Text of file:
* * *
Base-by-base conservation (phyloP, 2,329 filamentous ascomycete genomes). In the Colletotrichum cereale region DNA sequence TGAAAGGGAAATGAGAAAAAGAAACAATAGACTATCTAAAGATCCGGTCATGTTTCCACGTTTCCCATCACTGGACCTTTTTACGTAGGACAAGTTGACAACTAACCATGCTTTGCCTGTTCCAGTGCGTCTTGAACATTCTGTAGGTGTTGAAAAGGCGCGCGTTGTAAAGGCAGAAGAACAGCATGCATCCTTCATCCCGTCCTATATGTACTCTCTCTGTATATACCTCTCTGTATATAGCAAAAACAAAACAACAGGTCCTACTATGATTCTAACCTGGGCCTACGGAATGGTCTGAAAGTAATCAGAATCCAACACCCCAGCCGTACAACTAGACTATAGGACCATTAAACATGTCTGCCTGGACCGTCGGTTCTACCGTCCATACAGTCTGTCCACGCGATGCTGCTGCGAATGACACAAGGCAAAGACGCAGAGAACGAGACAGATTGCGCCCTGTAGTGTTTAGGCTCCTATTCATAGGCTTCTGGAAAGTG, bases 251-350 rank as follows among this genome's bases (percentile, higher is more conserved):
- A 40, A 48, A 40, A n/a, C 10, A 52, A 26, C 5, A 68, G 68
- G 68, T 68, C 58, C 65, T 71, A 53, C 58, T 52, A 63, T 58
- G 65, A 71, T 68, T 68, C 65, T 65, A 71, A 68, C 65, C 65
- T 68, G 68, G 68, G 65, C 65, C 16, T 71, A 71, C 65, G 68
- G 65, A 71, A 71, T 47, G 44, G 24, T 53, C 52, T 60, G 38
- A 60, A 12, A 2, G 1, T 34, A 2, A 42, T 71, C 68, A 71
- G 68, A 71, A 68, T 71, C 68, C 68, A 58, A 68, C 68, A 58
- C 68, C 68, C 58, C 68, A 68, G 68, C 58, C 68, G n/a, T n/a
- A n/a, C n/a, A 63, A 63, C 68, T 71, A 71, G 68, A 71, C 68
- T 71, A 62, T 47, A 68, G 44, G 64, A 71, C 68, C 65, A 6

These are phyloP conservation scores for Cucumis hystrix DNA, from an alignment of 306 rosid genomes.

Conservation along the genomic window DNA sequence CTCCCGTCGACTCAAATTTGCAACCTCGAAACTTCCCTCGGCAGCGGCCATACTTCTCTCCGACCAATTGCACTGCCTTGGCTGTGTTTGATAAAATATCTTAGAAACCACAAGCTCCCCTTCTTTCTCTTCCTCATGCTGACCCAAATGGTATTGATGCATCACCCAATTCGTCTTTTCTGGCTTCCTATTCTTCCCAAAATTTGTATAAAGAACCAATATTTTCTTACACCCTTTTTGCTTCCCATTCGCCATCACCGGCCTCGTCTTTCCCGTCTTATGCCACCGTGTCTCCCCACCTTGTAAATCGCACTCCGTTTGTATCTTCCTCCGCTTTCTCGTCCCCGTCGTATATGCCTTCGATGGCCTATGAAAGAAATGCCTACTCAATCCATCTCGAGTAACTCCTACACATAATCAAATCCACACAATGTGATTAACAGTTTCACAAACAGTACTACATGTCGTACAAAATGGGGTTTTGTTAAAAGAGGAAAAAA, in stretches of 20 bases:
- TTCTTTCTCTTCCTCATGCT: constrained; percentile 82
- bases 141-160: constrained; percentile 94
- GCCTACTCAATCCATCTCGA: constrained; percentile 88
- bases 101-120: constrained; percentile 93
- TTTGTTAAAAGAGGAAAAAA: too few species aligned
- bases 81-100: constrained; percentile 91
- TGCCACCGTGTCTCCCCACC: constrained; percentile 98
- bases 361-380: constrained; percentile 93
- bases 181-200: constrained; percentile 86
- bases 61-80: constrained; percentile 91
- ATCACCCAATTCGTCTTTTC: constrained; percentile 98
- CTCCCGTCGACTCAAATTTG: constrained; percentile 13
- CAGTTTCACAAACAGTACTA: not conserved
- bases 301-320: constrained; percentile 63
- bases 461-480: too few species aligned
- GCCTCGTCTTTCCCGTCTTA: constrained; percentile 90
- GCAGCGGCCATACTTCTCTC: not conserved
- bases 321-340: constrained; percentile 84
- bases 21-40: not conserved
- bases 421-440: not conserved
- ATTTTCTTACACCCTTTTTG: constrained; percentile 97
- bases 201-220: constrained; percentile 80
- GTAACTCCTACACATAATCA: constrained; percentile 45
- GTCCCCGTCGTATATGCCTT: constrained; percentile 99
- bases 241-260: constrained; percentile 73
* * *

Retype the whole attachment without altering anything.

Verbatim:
Base-by-base conservation (phyloP, 2,329 filamentous ascomycete genomes). In the Colletotrichum cereale region DNA sequence TGAAAGGGAAATGAGAAAAAGAAACAATAGACTATCTAAAGATCCGGTCATGTTTCCACGTTTCCCATCACTGGACCTTTTTACGTAGGACAAGTTGACAACTAACCATGCTTTGCCTGTTCCAGTGCGTCTTGAACATTCTGTAGGTGTTGAAAAGGCGCGCGTTGTAAAGGCAGAAGAACAGCATGCATCCTTCATCCCGTCCTATATGTACTCTCTCTGTATATACCTCTCTGTATATAGCAAAAACAAAACAACAGGTCCTACTATGATTCTAACCTGGGCCTACGGAATGGTCTGAAAGTAATCAGAATCCAACACCCCAGCCGTACAACTAGACTATAGGACCATTAAACATGTCTGCCTGGACCGTCGGTTCTACCGTCCATACAGTCTGTCCACGCGATGCTGCTGCGAATGACACAAGGCAAAGACGCAGAGAACGAGACAGATTGCGCCCTGTAGTGTTTAGGCTCCTATTCATAGGCTTCTGGAAAGTG, bases 251-350 rank as follows among this genome's bases (percentile, higher is more conserved):
- A 40, A 48, A 40, A n/a, C 10, A 52, A 26, C 5, A 68, G 68
- G 68, T 68, C 58, C 65, T 71, A 53, C 58, T 52, A 63, T 58
- G 65, A 71, T 68, T 68, C 65, T 65, A 71, A 68, C 65, C 65
- T 68, G 68, G 68, G 65, C 65, C 16, T 71, A 71, C 65, G 68
- G 65, A 71, A 71, T 47, G 44, G 24, T 53, C 52, T 60, G 38
- A 60, A 12, A 2, G 1, T 34, A 2, A 42, T 71, C 68, A 71
- G 68, A 71, A 68, T 71, C 68, C 68, A 58, A 68, C 68, A 58
- C 68, C 68, C 58, C 68, A 68, G 68, C 58, C 68, G n/a, T n/a
- A n/a, C n/a, A 63, A 63, C 68, T 71, A 71, G 68, A 71, C 68
- T 71, A 62, T 47, A 68, G 44, G 64, A 71, C 68, C 65, A 6

These are phyloP conservation scores for Cucumis hystrix DNA, from an alignment of 306 rosid genomes.

Conservation along the genomic window DNA sequence CTCCCGTCGACTCAAATTTGCAACCTCGAAACTTCCCTCGGCAGCGGCCATACTTCTCTCCGACCAATTGCACTGCCTTGGCTGTGTTTGATAAAATATCTTAGAAACCACAAGCTCCCCTTCTTTCTCTTCCTCATGCTGACCCAAATGGTATTGATGCATCACCCAATTCGTCTTTTCTGGCTTCCTATTCTTCCCAAAATTTGTATAAAGAACCAATATTTTCTTACACCCTTTTTGCTTCCCATTCGCCATCACCGGCCTCGTCTTTCCCGTCTTATGCCACCGTGTCTCCCCACCTTGTAAATCGCACTCCGTTTGTATCTTCCTCCGCTTTCTCGTCCCCGTCGTATATGCCTTCGATGGCCTATGAAAGAAATGCCTACTCAATCCATCTCGAGTAACTCCTACACATAATCAAATCCACACAATGTGATTAACAGTTTCACAAACAGTACTACATGTCGTACAAAATGGGGTTTTGTTAAAAGAGGAAAAAA, in stretches of 20 bases:
- TTCTTTCTCTTCCTCATGCT: constrained; percentile 82
- bases 141-160: constrained; percentile 94
- GCCTACTCAATCCATCTCGA: constrained; percentile 88
- bases 101-120: constrained; percentile 93
- TTTGTTAAAAGAGGAAAAAA: too few species aligned
- bases 81-100: constrained; percentile 91
- TGCCACCGTGTCTCCCCACC: constrained; percentile 98
- bases 361-380: constrained; percentile 93
- bases 181-200: constrained; percentile 86
- bases 61-80: constrained; percentile 91
- ATCACCCAATTCGTCTTTTC: constrained; percentile 98
- CTCCCGTCGACTCAAATTTG: constrained; percentile 13
- CAGTTTCACAAACAGTACTA: not conserved
- bases 301-320: constrained; percentile 63
- bases 461-480: too few species aligned
- GCCTCGTCTTTCCCGTCTTA: constrained; percentile 90
- GCAGCGGCCATACTTCTCTC: not conserved
- bases 321-340: constrained; percentile 84
- bases 21-40: not conserved
- bases 421-440: not conserved
- ATTTTCTTACACCCTTTTTG: constrained; percentile 97
- bases 201-220: constrained; percentile 80
- GTAACTCCTACACATAATCA: constrained; percentile 45
- GTCCCCGTCGTATATGCCTT: constrained; percentile 99
- bases 241-260: constrained; percentile 73